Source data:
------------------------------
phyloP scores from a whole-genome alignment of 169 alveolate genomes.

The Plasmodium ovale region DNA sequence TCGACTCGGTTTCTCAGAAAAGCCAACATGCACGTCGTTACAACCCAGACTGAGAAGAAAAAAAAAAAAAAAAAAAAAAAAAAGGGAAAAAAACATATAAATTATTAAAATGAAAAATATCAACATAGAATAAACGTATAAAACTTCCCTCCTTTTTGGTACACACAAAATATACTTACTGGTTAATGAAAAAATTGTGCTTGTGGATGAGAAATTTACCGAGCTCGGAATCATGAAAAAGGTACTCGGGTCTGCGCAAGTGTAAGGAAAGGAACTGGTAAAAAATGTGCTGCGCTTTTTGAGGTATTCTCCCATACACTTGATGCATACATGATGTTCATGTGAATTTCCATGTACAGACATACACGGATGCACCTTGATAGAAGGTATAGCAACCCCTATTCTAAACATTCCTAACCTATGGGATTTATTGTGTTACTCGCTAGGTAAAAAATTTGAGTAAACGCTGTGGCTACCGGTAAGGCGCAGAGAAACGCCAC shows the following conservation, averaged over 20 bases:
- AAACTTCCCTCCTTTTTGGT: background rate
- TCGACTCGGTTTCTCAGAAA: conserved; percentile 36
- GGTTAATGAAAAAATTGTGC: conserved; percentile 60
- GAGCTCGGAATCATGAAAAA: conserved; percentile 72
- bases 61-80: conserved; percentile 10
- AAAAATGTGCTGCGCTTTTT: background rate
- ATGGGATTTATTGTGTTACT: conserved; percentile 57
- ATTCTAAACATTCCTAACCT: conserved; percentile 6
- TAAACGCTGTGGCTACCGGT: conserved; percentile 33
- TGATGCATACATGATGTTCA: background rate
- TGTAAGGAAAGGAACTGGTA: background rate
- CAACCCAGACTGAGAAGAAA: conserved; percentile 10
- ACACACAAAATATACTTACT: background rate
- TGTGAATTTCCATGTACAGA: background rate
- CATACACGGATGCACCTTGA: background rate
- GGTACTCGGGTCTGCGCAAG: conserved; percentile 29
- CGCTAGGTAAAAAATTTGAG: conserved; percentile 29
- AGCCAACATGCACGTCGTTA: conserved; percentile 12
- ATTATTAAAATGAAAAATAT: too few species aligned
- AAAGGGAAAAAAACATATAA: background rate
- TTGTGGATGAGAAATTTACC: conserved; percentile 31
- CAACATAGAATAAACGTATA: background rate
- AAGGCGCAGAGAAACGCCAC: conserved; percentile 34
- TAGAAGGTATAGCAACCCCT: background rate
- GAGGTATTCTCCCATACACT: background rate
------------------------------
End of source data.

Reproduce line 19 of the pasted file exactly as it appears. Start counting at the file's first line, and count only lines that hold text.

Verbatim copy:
- CGCTAGGTAAAAAATTTGAG: conserved; percentile 29